Beginner's Lesson 15
Yakuman and More Rare Yaku
In this lesson, we will cover all of the yakuman and the rest of the rare yaku. Yakuman are the highest-scoring hands in riichi mahjong, and the 4 yaku we will cover in this lesson are related to yakuman in some way.
The first yakuman we will introduce is kokushi musou. Often translated as “thirteen orphans”, kokushi musou does not follow the usual pattern of 4 sets and a pair. Instead, it requires you to have 1 of each honor and terminal tile (there are 7 honor tiles and 6 terminal tiles for a total of 13!) and a second copy of any of these 13 tiles. It is possible to be waiting on 13 different tiles, which gives kokushi musou the widest possible wait in riichi mahjong. However, it is much more likely to be waiting on a single tile to complete the hand.
The second yakuman is chuuren poutou. Often translated as “nine gates”, it requires the hand to be entirely composed of 1 suit with a specific shape. That shape is 1112345678999 plus any other tile in that same suit. You may notice that the 1112345678999 pattern is can win on any tile in that same suit, which is the basis behind this yakuman. However, it is possible to have a closed chinitsu hand that qualifies for chuuren poutou by winning on a specific tile (ex. 1122345678999 winning on a 1). Chuuren poutou can only be earned with a closed hand.
The next pair of yakuman are daisuushii and shousuushii. Translated as “big four winds” and “little four winds” respectively, these yakuman revolve around the wind tiles. Daisuushii requires you to have triplets of all 4 wind tiles. Shousuushii requires you to have triplets of 3 of the wind tiles and a pair of the fourth. These yakuman may be claimed regardless of if your hand is open or closed.
The fifth yakuman is daisangen. Translated as “big three dragons”, it requires you to have triplets of all 3 dragon tiles. Daisangen may be claimed regardless of if your hand is open or closed. The related rare yaku is shousangen. Translated as “little three dragons”, it requires you to have triplets of 2 of the dragon tiles and a pair of the third. Shousangen is worth 2 han, regardless of if your hand is open or closed, but a hand containing shousangen will necessarily gain 2 more han from the 2 triplets of yakuhai.
The next yakuman is suu ankou. Suu ankou requires 4 ankou (concealed triplets) and is the most common yakuman. Due to the nature of this yakuman, the hand must be closed. Be aware that if you have 3 ankou and a shanpon wait to complete the fourth triplet, you must win by tsumo to earn suu ankou. A triplet completed by ron is not considered an ankou, so the hand would only qualify for san ankou rather than suu ankou (but it would also gain toitoi and any other relevant yaku).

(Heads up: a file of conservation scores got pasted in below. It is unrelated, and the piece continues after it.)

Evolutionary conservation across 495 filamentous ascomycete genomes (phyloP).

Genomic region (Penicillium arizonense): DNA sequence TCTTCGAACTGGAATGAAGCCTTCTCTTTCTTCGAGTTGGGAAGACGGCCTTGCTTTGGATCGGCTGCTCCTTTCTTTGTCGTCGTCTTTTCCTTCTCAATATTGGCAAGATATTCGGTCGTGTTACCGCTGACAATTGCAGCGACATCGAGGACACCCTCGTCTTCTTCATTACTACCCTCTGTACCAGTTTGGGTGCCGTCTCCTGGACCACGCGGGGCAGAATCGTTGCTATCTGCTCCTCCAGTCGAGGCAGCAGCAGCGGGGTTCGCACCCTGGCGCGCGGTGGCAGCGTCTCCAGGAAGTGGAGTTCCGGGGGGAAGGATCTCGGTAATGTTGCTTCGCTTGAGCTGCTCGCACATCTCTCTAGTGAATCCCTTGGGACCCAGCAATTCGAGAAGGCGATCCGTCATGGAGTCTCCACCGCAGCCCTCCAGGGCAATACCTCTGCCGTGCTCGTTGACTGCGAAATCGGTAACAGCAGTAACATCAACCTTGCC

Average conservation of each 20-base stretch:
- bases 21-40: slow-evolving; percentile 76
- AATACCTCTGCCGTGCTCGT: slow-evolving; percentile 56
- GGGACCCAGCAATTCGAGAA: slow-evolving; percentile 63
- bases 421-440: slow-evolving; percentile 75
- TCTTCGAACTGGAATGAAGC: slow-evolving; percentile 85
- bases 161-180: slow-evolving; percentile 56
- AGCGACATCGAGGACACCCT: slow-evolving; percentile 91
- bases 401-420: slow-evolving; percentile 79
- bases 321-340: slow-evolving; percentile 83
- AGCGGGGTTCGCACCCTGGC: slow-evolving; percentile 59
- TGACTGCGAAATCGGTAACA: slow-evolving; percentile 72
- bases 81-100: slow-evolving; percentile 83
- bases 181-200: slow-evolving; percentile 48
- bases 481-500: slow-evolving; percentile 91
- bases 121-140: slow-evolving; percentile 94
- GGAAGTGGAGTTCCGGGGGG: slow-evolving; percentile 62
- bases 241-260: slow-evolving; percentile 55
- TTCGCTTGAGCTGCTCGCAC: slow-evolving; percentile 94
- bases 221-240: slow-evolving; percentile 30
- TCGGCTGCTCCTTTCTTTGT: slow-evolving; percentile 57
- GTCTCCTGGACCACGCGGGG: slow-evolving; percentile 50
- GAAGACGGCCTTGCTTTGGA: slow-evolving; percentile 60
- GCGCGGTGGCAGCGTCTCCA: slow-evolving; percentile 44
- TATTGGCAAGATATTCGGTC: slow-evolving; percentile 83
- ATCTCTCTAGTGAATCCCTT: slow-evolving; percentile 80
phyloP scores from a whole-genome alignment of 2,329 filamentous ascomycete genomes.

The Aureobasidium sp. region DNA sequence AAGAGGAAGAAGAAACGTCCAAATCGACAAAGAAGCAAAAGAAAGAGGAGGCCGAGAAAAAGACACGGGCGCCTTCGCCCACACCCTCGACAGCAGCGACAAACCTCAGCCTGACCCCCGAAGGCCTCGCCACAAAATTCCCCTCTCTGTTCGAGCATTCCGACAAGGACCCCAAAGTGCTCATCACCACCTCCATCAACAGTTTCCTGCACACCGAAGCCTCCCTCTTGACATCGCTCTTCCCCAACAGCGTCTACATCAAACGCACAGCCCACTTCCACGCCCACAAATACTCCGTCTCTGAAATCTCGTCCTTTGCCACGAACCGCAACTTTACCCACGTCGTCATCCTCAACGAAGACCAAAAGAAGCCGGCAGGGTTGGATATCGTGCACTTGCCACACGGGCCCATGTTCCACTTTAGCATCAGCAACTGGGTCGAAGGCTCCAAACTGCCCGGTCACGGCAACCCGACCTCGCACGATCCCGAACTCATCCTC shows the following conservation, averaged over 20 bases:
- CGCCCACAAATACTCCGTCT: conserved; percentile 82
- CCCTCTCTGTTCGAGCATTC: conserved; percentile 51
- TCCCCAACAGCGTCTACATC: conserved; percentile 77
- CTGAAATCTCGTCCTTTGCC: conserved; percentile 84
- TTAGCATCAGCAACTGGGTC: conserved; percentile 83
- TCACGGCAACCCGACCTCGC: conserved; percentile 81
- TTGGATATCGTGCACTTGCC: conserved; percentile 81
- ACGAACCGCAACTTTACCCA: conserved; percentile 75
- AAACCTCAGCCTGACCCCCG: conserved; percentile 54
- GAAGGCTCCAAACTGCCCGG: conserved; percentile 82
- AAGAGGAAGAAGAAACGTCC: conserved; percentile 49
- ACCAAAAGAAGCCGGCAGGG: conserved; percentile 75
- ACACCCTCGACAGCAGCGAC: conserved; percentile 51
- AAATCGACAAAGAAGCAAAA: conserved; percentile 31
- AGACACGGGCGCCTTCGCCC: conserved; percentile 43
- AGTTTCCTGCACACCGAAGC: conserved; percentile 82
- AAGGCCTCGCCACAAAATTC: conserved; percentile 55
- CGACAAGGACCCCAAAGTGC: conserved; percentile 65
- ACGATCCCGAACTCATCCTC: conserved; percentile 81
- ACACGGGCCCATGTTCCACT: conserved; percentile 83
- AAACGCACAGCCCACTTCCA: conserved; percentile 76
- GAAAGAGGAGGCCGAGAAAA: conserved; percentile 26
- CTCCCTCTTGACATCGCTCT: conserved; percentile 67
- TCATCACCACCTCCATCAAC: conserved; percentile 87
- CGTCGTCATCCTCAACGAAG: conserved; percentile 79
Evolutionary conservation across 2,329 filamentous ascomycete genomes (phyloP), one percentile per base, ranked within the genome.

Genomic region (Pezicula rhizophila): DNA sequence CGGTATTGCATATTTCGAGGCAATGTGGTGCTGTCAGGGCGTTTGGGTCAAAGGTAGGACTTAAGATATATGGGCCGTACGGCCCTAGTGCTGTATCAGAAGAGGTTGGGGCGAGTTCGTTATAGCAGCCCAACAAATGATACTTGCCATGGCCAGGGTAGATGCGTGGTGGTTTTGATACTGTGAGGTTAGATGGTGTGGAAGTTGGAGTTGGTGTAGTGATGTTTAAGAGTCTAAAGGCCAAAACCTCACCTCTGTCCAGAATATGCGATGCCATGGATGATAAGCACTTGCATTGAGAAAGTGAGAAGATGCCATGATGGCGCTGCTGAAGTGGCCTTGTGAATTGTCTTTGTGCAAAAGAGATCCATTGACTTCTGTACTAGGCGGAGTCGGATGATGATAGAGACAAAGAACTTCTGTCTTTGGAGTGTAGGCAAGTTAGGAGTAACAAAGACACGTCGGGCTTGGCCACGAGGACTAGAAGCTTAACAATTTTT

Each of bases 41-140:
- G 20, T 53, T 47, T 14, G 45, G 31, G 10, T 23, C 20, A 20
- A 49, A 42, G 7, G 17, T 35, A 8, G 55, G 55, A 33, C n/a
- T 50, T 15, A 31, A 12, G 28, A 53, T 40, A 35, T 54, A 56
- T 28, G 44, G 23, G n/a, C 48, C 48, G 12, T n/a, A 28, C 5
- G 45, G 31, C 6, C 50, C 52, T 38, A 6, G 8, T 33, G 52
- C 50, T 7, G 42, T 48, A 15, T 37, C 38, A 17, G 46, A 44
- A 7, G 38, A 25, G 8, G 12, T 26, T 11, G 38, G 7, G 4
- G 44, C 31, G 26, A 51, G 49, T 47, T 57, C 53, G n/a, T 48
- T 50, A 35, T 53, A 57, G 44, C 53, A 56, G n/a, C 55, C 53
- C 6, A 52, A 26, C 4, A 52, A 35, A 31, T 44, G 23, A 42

The seventh yakuman is suu kantsu. Suu kantsu requires 4 kans and is perhaps the most difficult yakuman. Due to the nature of this yakuman, the final wait is necessarily a tanki wait (single wait to complete the pair). Suu kantsu may be claimed regardless of if your hand is open or closed. The related rare yaku is san kantsu. San kantsu requires 3 kans and is worth 2 han regardless of if your hand is open or closed.
The next pair of yakuman are tsuuiisou and chinroutou. Tsuuiisou requires every tile in your hand to be an honor tile. Chinroutou requires every tile in your hand to be a terminal tile. These yakuman may be claimed regardless of if your hand is open or closed.
The tenth yakuman is ryuuiisou. Translated as “all green”, it requires all of the tiles in your hand to be completely green. In practice, that means that the only tiles you can use are 2sou, 3sou, 4sou, 6sou, 8sou, and hatsu. In some rulesets, the hatsu is required to claim this yakuman. Ryuuiisou may be claimed regardless of if your hand is open or closed.
The last pair of yakuman are tenhou and chiihou. Translated as “blessing of heaven” and “blessing of earth” respectively, these yakuman are earned by winning a hand by tsumo on the first, uninterrupted turn of a hand. Tenhou is awarded to a dealer who wins with their initial 14 tiles, and chiihou is awarded to a non-dealer who wins by tsumo on their first turn. The related rare yaku is renhou. Translated as “blessing of man”, it requires a non-dealer to win by ron before their first draw. Renhou is given different values based on the ruleset, but it is commonly valued at mangan (a cheaper “limit hand”; these will be covered in a later lesson!).
The last rare yaku is double riichi. It requires you to declare riichi on the first, uninterrupted turn of a hand. It is worth 2 han, double that of a normal riichi. Other than the increase in han, double riichi has all of the same properties as a normal riichi, meaning that you have a chance to get ippatsu and/or ura dora as well. If you miss out on tenhou, chiihou, or renhou, at least you can still get some value with double riichi.
Here are some videos by Light Grunty that explain all of these yakuman and rare yaku:
Yakuman, Kokushi Musou, and Chuuren Poutou
Daisuushii, Shousuushii, Daisangen, and Shousangen
Suu Ankou, Suu Kantsu, and San Kantsu
Tsuuiisou, Chinroutou, and Ryuuiisou
Tenhou, Chiihou, Renhou, and Double Riichi
All of these yaku and yakuman are very rare, so do not feel pressured to memorize them all right away.
In the next lesson, we will discuss a full game of riichi mahjong.